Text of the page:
Jeff Treadway never has been more content.
The former Atlanta Braves infielder who served as the GreenJackets' hitting coach last season, Treadway is enjoying his first season as a minor league manager with the Macon Braves.
For the first time since his big-league career ended in 1995, the 36-year-old Treadway has found his niche in baseball.
When the Pittsburgh Pirates hired Treadway prior to the 1998 season to work under Jackets manager Marty Brown, the club knew he had the makings of a successful minor-league manager.
This off-season, the Pirates offered Treadway the chance to manage the South Atlantic League's Hickory Crawdads. He held out hoping for a return to the Braves organization.
That chance came when the Braves promoted Brian Snitker, who managed Macon the past two seasons, to Myrtle Beach of the high-Class A Carolina League.
"I'm having a lot of fun for several reasons," said Treadway, who makes him home in Griffin, Ga. "I'm closer to home now, so things have been easier as far as commuting, and the Braves organization is where I spent most of my playing career, and that makes it a lot of fun, too. I know a lot of people in this organization, and I feel real comfortable here."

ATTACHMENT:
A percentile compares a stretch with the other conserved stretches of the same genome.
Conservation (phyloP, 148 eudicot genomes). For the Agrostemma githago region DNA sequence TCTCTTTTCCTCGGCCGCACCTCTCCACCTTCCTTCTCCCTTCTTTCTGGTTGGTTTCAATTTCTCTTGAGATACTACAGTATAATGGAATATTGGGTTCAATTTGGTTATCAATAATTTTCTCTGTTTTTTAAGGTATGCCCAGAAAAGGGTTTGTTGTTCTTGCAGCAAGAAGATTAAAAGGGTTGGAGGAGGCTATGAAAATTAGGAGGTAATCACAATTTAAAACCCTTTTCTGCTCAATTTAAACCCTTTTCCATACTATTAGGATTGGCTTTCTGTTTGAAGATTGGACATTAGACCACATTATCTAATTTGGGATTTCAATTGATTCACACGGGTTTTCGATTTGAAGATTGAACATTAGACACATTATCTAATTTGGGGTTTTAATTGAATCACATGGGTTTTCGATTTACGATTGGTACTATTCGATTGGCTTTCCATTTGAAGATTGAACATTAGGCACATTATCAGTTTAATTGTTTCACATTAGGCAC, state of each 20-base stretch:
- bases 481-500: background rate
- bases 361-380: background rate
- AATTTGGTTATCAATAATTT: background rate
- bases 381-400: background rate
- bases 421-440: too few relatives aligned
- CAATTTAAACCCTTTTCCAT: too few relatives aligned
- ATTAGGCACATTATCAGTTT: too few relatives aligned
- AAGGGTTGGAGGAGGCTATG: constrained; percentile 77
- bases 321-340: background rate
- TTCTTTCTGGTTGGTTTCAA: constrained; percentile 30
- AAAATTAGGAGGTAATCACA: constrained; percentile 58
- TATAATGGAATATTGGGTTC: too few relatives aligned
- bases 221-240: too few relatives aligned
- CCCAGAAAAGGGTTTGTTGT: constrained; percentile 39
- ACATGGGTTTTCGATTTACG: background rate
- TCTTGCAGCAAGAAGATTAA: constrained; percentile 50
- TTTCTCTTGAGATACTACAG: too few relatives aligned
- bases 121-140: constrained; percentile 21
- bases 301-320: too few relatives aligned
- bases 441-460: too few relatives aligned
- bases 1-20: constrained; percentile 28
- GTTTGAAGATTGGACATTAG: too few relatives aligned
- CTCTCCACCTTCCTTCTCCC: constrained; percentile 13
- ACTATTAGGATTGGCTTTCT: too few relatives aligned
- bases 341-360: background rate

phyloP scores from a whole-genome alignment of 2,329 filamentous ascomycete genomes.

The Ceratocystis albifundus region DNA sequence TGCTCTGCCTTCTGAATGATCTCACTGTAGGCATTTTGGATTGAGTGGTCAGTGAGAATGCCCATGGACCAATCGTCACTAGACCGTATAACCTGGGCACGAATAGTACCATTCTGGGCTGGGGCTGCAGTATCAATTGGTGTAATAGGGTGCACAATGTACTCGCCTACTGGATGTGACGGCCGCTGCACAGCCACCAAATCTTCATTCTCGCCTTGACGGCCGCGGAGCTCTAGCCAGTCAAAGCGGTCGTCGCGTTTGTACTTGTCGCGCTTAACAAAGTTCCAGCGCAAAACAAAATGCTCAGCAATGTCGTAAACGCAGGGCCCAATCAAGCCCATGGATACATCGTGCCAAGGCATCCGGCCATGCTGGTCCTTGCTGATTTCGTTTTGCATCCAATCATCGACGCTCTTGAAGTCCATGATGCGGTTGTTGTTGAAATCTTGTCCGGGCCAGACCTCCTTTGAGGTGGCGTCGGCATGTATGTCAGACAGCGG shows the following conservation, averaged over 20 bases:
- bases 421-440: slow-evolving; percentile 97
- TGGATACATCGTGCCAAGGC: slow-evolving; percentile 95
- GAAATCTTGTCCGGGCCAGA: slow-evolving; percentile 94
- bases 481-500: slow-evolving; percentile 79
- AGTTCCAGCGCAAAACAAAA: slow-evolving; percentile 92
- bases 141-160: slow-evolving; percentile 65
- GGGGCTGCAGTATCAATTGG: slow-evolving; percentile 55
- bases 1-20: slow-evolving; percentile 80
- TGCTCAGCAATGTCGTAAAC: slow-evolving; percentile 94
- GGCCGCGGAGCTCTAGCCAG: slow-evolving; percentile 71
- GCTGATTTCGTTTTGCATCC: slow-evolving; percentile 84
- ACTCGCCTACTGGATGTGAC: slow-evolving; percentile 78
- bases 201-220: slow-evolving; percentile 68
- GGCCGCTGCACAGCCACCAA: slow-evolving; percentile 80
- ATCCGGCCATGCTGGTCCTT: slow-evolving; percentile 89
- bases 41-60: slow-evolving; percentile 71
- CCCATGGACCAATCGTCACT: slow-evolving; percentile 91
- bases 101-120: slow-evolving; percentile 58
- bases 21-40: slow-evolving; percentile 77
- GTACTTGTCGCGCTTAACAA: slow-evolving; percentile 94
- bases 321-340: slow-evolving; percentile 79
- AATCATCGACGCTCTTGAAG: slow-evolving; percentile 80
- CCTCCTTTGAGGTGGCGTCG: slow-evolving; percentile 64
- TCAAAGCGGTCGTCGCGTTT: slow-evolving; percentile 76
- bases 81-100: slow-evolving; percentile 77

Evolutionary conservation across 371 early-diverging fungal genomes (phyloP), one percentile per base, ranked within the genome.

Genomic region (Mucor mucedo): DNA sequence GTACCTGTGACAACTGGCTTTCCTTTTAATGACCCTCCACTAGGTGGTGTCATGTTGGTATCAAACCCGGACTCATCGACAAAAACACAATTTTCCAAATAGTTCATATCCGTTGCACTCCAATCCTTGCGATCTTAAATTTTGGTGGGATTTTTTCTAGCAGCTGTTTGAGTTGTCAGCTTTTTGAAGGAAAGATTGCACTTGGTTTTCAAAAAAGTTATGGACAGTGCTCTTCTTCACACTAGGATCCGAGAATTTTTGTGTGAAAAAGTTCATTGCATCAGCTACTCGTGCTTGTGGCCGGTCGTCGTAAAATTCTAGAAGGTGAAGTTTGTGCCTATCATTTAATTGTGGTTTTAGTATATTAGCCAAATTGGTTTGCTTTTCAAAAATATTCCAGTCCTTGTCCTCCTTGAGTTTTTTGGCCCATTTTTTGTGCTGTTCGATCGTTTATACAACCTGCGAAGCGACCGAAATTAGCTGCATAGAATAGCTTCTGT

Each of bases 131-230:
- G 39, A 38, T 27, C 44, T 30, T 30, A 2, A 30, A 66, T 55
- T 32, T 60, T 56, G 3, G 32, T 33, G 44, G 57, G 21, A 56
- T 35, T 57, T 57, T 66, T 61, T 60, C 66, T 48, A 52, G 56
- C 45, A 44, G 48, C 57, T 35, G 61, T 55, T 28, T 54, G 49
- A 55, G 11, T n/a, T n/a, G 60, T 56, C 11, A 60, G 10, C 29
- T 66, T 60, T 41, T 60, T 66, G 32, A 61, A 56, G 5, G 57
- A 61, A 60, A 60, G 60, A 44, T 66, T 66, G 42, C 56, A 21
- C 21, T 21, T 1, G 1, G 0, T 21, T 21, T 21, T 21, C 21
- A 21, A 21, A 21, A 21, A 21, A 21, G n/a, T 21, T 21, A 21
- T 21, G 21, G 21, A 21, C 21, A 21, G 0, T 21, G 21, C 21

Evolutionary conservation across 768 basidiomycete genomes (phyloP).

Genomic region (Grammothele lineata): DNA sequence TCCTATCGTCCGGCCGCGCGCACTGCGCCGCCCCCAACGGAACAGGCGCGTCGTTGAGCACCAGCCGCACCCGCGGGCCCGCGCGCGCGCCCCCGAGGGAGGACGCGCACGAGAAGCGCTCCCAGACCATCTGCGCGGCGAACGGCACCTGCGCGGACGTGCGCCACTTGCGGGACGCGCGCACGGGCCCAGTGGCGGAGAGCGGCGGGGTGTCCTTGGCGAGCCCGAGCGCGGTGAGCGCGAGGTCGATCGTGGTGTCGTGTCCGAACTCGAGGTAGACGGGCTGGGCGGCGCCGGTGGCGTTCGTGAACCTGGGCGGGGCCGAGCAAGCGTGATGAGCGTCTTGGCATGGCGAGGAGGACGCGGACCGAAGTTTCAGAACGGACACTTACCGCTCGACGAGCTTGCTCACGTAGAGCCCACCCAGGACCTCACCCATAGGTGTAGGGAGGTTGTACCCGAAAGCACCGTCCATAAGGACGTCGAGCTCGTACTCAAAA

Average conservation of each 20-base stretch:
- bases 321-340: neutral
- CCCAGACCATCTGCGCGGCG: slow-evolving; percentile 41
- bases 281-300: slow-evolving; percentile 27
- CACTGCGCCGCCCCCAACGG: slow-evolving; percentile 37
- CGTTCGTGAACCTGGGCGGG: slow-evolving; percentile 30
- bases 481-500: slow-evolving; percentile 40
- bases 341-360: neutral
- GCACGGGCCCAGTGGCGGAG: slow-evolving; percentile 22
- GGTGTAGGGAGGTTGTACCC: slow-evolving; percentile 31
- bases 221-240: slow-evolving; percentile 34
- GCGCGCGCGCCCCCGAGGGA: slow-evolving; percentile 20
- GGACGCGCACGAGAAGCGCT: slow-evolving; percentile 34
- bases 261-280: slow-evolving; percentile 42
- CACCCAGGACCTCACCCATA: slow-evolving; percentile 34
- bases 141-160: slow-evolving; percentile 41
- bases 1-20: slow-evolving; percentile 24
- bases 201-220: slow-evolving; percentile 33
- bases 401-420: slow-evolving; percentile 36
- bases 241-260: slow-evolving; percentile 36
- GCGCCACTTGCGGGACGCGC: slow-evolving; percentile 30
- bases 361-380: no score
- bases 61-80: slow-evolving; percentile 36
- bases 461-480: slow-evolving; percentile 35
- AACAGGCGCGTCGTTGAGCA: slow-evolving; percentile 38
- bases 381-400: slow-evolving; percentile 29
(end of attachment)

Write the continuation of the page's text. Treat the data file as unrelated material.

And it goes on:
In Macon, Treadway is blessed with an abundance of talent, and is relishing the chance to work with some of the organization's top young prospects.
"This is a special group of kids," Treadway said. "These nine guys you see out on the field are legitimate prospects. Some of these guys will be playing in the big leagues soon, for sure."
Treadway is most excited about Rafael Furcal, an 18-year-old Dominican the Braves believe will be the shortstop of the future in Atlanta.
Furcal batted .326 at rookie Danville last season and shattered the Appalachian League record with 60 stolen bases. Through Friday, Furcal was eighth in the SAL in batting with a .327 average and led the league with 40 steals.
"Furcal is a catalyst for this team; he can do a lot of things," Treadway said. "A lot of managers ask about him. He's exciting and has huge potential for playing in the big leagues."
Several of last year's Jackets are in the midst of breakout years in Hickory.
Catcher Rico Washington, a native of Gray, Ga., and the cousin of major leaguers Willie Greene and Rondell White, leads the SAL with a .371 average to go with 10 homers and 36 RBI.
Jonathan Prieto, who played briefly with the Jackets last season, is second in the league in hitting at .348.
First baseman Carlos Rivera, a SAL All-Star with the Jackets in 1997 who struggled in Augusta last season, is fourth in the league with a .330 average and has belted six home runs with 40 RBI, good for third in the league.
Jovanny Sosa, a 19-year-old outfielder who batted .226 in 93 at-bats in Augusta last season, is second in the league with 14 homers and is fourth with a .601 slugging percentage.
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